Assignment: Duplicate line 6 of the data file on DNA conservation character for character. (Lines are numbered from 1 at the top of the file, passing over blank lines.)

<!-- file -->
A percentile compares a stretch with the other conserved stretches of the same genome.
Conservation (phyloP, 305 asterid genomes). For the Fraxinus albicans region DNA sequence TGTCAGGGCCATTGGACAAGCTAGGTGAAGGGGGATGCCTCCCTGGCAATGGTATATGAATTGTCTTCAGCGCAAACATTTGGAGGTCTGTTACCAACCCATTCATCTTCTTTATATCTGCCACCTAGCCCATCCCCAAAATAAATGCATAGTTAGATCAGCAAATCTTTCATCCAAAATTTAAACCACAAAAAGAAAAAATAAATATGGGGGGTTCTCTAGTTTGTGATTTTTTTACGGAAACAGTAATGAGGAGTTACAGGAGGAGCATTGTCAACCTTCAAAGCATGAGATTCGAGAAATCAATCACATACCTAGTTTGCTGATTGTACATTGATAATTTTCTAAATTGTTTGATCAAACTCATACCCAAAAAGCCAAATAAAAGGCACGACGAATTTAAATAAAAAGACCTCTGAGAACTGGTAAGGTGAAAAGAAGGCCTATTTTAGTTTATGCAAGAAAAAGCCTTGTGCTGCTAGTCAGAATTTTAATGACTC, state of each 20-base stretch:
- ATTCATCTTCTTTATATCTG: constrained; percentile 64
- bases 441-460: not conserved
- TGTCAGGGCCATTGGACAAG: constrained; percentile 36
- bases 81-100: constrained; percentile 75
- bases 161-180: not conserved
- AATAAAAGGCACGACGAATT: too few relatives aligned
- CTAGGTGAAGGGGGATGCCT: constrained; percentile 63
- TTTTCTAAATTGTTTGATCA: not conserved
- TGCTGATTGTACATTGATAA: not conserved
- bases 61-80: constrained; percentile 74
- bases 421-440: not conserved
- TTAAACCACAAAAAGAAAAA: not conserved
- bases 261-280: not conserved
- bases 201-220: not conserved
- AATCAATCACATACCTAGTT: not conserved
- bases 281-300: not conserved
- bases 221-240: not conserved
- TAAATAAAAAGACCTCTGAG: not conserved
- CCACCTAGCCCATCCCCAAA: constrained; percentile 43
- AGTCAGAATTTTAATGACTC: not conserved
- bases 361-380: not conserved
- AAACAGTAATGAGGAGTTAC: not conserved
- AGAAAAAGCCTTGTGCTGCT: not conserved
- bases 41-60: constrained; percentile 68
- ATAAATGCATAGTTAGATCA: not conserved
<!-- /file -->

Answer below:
- bases 81-100: constrained; percentile 75